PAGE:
Monday, word came from several sources that the ongoing TV rights negotiations over Major League Baseball had revealed some more details of the FOX plan. Click here for a story from our friends at Sports Media Watch. This is the first time that plans for a new FOX cable sports network have been revealed as part of a negotiation for TV rights.
In other words, FOX had on the table an offer to host a significant amount of MLB content on a network not yet in existence. The popular theory is that this mystery network is SPEED. That would help to make sense of the fact that SPEED continues to offer Pimp My Ride shows from many years ago and other dated programming. The network seems to simply be riding out the existing TV contracts and waiting for the change to come.
SPEED's multiple personalities are well known by motorsports fans. Once a thriving network deeply invested in racing of all kinds, the network took a hard left years ago when it came to weekdays. The term "automotive lifestyle programming" came to mean cheaply scripted reality shows that continue to this day. Most have been nothing short of disastrous.
At the same time, Friday through Sunday on SPEED continued to deliver some of the best motorsports coverage ever seen on television. Formula One, NASCAR and sports cars are among the series that have thrived in this environment. Weekends continue to be a hotbed of racing on SPEED.
The network's former president came from a regional sports network, an RSN. That environment is quite different than a high-profile national cable network. SPEED never developed a weekday morning show, never chased a noon news program and never established weekly shows that supported the various motorsports series shown on the network. All NASCAR programming not originating from a track was eventually cancelled.
The only current NASCAR weekday offering, a show called Race Hub, is said to have resulted from NASCAR forcing SPEED to produce that series in exchange for exclusive rights to the Hall of Fame inductions and other coverage. For many years SPEED executives had stubbornly declared no one watched TV for NASCAR content on weekdays. Race Hub was thrashed together in days.
While most believe it will be SPEED that is rebranded, reporter Joe Flint at the LA Times believes that FUEL may be the network to become FOX's version of ESPN. Click here to read his take on the subject and the baseball negotiations. Most believe, however, that SPEED is the network that will go away.
All of this comes because FOX missed the train long ago on starting a national cable sports network. Back in the mid-90's, FOX purchased a group of regional sports networks and one 24 hour stand-alone network that operated under the Prime Network banner. Instead of pushing ahead nationally, FOX chose to operate the regional networks and used the renamed FOX Sports Network (FSN) to provide additional programming to them.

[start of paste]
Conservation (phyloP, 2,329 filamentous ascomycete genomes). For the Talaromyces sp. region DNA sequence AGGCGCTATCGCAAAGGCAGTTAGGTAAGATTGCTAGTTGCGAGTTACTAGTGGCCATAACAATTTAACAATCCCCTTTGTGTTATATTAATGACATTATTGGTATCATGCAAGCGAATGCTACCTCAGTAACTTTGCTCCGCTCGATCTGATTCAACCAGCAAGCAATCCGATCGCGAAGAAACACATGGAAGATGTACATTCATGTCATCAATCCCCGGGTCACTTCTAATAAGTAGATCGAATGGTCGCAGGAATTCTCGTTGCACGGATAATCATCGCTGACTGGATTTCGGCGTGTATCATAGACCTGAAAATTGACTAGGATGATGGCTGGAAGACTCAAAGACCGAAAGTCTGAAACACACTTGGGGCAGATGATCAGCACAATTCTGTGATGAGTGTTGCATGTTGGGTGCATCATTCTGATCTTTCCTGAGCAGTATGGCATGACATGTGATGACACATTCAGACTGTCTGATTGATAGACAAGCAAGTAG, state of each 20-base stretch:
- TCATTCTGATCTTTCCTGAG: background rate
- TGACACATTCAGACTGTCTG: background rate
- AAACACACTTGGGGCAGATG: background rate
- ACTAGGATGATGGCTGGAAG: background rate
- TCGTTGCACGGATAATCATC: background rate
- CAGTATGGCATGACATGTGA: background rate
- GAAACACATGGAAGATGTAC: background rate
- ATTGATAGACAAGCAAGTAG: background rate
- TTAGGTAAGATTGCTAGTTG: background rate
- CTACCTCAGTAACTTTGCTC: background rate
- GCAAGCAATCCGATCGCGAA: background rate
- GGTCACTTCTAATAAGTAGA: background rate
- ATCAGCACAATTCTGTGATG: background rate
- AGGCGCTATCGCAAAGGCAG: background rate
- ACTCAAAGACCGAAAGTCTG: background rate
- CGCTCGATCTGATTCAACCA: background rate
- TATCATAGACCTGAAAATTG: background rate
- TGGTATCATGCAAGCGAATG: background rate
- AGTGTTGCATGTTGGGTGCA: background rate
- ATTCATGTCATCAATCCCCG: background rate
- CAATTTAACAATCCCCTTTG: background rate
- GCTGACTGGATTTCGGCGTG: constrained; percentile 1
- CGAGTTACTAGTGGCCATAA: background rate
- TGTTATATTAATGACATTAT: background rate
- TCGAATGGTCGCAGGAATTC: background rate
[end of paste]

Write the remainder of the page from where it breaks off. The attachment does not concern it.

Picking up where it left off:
These days, FOX Sports finds itself fighting at a disadvantage. ABC pairs with ESPN, CBS now has the CBS Sports Network and NBC changed VERSUS into the NBC Sports Network. That gives each of those parties an opportunity to spread sports programming between broadcast and cable networks. FOX desperately needs the same to remain viable in negotiations for sports properties.
SPEED's production facilities and administrative group are located in the Charlotte, NC area. The remainder of the FOX Sports cable networks operate from Los Angeles, CA. The best case scenario for the Charlotte-based employees would be for that group to continue to originate the motorsports studio shows like Race Hub, SpeedCenter and Wind Tunnel.
In today's digital world, SPEED also has a thriving website and a broadband channel that carries additional motorsports programming. If these two projects are allowed to continue when the network itself is rebranded, the impact to the remaining motorsports programming may be minimal.
The other side of the coin is for FOX to simply close SPEED and have NASCAR Productions, the in-house TV arm of NASCAR, produce all the NASCAR-related programming. The sanctioning body has a studio, production facilities and and an experienced staff already in place at the Hall of Fame building in downtown Charlotte.
In talking to friends involved in sports programming, it was pointed out to me that motorsports events directly conflict with many of the sports properties that FOX Sports has been chasing or already owns. The bottom line is that when and if SPEED goes away, it is doubtful that the wall-to-wall coverage of NASCAR practice, qualifying and racing will remain intact on the new network.
It seems that the only real question is when this change will take place. The current TV contract between FOX Sports and NASCAR ends at the conclusion of the 2014 season. But, that certainly would not prevent FOX from changing the network name and other programming content on SPEED next year. It would just mandate that the current NASCAR content continue.
As negotiations take place on other key sports products, we should continue to get a clearer picture of what FOX Sports plans to do with SPEED and when the FOX Sports 1 cable network may appear on our channel guide. As we always say, the only thing constant in sports TV is change.
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